Thursday, August 07, 2008

Review: The Glory Fields

by Walter Dean Myers. Scholastic, 1994. Library paperback. This is a family saga telling the story of the Lewis family in South Carolina, Chicago and Harlem from 1753 to the 1970s. The first section starts out with the story of eleven year old Muhammad Bilal off the coast of Sierra Leone, West Africa, when he is captured by slavers and brought across the sea to the Caribbean. The story skips ahead to his granddaughter's life on Curry Island, South Carolina, during the Civil War in the second section. The format continues from here, skipping generations in this African American family, but always moving forward. There is a family tree highlighting the players of each section on the opening pages.

Here's a section of The Glory Field from Lizzy's life, in 1864:
"What should I do?" Lizzy looked around as the soldiers and wagons started moving out. "What am I going to do?"

"Girl, you can go on with some folks who gonna try to make it North," a woman said. "Or you can stay with the soldiers and help them do what they want. They always need somebody to cook and mend."

Lizzy looked to where the black soldiers had gone down a road, seeing them turn and disappear around a bend. She couldn't see around the bend, or know what she was going to find when she got around it, but she knew she had to find out.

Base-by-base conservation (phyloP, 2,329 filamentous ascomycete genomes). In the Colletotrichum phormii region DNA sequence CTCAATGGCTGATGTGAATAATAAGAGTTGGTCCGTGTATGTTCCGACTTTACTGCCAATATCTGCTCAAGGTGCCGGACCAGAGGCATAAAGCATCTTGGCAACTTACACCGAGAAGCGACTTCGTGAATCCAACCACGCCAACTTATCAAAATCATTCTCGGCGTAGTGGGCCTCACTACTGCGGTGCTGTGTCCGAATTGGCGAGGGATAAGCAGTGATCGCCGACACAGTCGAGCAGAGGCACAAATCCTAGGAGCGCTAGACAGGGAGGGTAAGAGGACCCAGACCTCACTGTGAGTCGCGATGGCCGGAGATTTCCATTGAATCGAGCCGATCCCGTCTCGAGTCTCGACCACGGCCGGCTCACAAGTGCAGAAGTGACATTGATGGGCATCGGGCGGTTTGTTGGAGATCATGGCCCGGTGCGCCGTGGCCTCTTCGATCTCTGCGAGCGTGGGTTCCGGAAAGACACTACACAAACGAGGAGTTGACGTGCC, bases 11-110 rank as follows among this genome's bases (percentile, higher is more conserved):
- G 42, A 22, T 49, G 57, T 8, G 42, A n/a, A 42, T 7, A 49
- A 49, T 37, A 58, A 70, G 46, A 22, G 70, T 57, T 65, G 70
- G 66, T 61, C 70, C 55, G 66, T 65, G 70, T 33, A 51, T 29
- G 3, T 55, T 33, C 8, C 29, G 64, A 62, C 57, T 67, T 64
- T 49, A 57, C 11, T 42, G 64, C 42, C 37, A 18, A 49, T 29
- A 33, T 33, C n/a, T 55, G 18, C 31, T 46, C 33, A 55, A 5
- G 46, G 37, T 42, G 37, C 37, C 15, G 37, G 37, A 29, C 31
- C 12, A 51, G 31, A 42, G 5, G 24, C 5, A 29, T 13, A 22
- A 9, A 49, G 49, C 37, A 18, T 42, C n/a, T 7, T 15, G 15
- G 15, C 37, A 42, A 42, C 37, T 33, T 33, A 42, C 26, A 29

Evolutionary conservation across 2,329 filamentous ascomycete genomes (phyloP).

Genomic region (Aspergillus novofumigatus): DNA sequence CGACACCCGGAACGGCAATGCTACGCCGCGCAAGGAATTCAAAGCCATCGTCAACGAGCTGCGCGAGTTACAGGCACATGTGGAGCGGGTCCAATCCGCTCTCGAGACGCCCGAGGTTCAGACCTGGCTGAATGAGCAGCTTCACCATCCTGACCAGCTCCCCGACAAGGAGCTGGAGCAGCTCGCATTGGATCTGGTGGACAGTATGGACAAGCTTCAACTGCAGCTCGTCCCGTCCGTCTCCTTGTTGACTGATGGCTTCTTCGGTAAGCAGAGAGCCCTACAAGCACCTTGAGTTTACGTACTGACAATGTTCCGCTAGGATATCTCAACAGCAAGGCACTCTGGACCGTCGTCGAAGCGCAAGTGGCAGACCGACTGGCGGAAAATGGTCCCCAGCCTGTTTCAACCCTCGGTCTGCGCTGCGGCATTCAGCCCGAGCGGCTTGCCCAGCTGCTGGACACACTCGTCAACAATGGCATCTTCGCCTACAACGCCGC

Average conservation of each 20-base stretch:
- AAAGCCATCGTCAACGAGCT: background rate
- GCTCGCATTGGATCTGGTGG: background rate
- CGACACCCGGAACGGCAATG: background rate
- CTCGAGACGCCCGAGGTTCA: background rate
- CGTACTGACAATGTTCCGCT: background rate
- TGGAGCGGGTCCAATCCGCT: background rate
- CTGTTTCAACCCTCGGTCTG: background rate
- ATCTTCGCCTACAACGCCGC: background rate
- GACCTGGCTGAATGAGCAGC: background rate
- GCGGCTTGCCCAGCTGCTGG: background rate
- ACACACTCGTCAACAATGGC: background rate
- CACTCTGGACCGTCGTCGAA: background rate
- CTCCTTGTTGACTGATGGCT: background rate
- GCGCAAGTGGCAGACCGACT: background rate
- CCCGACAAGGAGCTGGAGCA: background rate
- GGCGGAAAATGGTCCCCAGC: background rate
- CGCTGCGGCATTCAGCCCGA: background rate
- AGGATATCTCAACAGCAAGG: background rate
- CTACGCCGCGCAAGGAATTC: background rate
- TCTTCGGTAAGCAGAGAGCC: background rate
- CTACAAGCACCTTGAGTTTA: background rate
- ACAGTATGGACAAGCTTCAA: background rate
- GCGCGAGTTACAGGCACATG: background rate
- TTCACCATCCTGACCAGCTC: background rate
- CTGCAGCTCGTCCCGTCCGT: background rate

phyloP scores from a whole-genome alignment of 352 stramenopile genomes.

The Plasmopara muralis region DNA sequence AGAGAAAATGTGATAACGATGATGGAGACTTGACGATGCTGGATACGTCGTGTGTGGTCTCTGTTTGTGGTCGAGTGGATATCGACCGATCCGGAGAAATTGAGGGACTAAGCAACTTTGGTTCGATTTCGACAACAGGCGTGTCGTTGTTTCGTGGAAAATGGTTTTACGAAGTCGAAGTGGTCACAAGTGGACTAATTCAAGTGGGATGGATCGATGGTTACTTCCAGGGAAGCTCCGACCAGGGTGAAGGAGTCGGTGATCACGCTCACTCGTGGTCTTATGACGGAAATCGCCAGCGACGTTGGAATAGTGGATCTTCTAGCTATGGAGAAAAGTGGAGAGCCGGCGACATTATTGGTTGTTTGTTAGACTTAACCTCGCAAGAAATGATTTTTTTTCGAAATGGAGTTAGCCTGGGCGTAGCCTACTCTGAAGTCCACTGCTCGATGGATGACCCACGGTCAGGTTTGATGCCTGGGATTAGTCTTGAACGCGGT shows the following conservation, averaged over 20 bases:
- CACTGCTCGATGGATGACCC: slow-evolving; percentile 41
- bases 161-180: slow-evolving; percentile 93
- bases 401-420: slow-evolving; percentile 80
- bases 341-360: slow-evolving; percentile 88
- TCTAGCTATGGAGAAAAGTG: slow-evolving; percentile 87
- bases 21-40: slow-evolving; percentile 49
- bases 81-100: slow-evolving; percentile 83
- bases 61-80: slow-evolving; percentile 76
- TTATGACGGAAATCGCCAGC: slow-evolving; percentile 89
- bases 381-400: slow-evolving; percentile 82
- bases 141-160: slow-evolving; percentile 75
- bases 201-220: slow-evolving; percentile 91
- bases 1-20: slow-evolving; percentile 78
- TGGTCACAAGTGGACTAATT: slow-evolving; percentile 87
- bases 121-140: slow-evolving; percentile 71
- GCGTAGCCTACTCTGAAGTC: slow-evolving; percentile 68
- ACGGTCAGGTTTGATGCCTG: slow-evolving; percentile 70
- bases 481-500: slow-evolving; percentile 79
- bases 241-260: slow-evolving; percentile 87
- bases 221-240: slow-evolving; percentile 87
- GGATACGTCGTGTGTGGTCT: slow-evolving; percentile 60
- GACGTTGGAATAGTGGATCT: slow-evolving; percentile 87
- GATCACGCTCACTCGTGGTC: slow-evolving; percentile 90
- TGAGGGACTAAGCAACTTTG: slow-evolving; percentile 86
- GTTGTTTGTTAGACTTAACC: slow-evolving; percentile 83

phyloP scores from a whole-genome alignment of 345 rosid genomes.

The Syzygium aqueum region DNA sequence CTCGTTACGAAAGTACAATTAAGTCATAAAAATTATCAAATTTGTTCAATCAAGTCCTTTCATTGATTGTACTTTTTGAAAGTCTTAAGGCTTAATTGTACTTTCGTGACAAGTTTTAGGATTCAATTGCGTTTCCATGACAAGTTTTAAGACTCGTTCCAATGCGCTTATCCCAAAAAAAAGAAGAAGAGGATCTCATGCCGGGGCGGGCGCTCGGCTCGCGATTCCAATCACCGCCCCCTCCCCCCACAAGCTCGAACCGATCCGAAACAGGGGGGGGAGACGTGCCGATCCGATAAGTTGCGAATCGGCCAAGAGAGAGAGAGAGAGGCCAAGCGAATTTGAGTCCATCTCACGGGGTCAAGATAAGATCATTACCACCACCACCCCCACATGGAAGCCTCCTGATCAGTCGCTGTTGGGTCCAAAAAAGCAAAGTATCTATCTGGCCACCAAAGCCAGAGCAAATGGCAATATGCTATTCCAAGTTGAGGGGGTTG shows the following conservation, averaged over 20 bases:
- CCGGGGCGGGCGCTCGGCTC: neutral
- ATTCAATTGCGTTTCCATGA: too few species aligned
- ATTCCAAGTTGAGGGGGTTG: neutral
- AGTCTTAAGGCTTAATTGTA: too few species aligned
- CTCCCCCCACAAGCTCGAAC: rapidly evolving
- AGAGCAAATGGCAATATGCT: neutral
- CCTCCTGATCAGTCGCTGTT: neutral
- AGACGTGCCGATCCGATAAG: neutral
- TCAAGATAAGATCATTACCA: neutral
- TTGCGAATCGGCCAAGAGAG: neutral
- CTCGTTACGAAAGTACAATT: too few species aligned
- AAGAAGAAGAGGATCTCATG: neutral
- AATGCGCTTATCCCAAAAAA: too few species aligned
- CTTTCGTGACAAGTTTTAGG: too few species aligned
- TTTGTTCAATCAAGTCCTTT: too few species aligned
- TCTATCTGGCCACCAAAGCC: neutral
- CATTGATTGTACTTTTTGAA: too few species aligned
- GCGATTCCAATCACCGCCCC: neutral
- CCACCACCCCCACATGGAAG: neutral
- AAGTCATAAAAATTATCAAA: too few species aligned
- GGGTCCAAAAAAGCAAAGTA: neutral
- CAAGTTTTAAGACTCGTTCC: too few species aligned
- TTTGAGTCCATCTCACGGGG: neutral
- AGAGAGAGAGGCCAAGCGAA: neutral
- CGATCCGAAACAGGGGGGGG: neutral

She ran as fast as she could, her feet slapping against the hard road. When she got around the bend, the men were still in sight, tall and proud. She followed them, never looking back."

This is my favorite kind of historical fiction, one that follows one family through all the generations, showing their hopes and fears, challenges and dreams. I am always fascinated to see how things are carried through the family and what each age passes on to the next. Myers does an admirable job of including historic events and showing how each one effects individual lives and families. I come away from this book with a deeper knowledge of how slavery is embedded in our history, a greater respect for the strength and power of families, and wishing my African American adopted sons knew the full history and depth of the entire range of their families, including all of their birth families.

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